Experiencing joint pain? Surgery is not your only option. There are many conservative (non-surgical) options that can provide significant relief from joint pain. At Orthopaedic Associates (OA), we work with our patients to help them get relief from joint pain in a way that minimizes disruption to daily life.
Treat joint pain at home
Most people can successfully treat minor joint pain at home with the RICE method and/or anti-inflammatory medication.
, which stands for rest, ice/anti-inflammatory medication, compression and elevation, can go a long way in addressing joint pain.
These treatments can help alleviate swelling, pain and inflammation, and help you get on with your daily life with more comfort.
My colleague, Jared Kiernicki, has published an article that discusses RICE in-depth.
The proper use of anti-inflammatory medications can help reduce pain very effectively. Some medicines are over the counter, such as ibuprofen, naproxen, etc. while others are by prescription (these may be stronger and require more supervision).
Arthritis, which is the most common cause of joint pain in middle-aged and older adults, is not adequately treated with opioid-type medications. Those medications don’t address the cause of the pain. Opioids may dull the pain a little but aren’t really helping the situation improve. In fact, using opioids for joint pain relief may result in needing higher and higher doses for the same effect.
Learn more about opioids, and some alternative options for pain control, offered by the experts at Deaconess Comprehensive Pain Center and Progressive Health.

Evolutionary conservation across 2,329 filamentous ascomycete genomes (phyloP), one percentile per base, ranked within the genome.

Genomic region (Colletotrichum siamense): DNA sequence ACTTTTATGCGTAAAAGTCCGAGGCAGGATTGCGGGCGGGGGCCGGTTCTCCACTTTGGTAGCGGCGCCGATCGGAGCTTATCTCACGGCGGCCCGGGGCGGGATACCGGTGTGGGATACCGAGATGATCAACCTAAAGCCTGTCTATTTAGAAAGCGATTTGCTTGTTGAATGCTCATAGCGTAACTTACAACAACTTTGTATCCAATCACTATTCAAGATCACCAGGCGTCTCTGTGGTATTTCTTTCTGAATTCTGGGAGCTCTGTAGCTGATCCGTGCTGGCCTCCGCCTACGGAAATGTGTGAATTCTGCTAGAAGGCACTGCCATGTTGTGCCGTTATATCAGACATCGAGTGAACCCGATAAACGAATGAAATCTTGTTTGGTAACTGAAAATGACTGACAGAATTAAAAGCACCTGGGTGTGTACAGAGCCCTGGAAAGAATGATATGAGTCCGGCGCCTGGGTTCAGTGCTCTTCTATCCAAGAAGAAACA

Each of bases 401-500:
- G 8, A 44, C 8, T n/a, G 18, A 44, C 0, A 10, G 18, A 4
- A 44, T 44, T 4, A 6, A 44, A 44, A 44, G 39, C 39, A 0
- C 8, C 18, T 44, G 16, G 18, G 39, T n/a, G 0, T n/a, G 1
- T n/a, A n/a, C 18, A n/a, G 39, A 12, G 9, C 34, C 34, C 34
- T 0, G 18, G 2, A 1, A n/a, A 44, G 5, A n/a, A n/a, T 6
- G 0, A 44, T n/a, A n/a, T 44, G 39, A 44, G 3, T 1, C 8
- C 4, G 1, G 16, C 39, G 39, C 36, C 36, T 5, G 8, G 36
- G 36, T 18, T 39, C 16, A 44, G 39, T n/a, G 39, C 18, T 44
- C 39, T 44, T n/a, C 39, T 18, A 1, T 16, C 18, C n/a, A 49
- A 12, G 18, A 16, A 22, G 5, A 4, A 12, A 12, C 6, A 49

Treat joint pain with physical therapy
Physical therapy (PT) can make a world of difference for patients with joint pain. What can therapy do?
Treat joint pain with injections
- Physical therapy can improve range of motion in a joint. Some patients complain that the joint feels stiff, or “locked up,” etc. and PT can help with that.
- PT can strengthen muscles around joints, helping to reduce the strain on those joints, improve stability and more.
- Balance can also improve from PT, reducing the risk of falls, and improving overall stability and strength.
- Therapists can also use ultrasound, electrical stimulation and other treatments to significantly reduce pain.
- Another important note about PT: while it can often prevent surgery, sometimes therapy can only delay the need for surgery. However, by the time you are ready for joint replacement surgery, the PT you’ve done has helped you become stronger. Patients who have followed PT instructions very carefully have better, quicker outcomes from surgery, including a less difficult rehabilitation.
Joint injections can also significantly reduce pain and inflammation. There are two types of injections that OA doctors use for patients: steroid injections and hyaluronic injections.
Steroid injections reduce inflammation caused by arthritis, which reduces pain and swelling. These injections may be given as often as every 3 months, but many patients do well with only 1-2 shots per year or less.
These injections can be a long-term treatment; however, some patients find that over time, the injections are less effective, and replacement surgery may need to take place.
Steroid injections may be a good choice for patients who are taking blood thinners (anticoagulants) but not an ideal choice for a patient with diabetes.
Hyaluronic acid injections supplement the hyaluronic acid that naturally occurs in joints. The acid acts as a “joint lubricant” making the joint move more smoothly. As people age and develop arthritis, the body may need a “booster” of this lubricating substance.
These shots can be given for long spans of time, and many patients respond well for many years.
If you’re experiencing joint pain, don’t assume that you will definitely need surgery. There may be several other options that your orthopedic specialist can recommend.
To schedule an appointment with me or my colleagues at Orthopaedic Associates, request an appointment online or call 812-424-9291.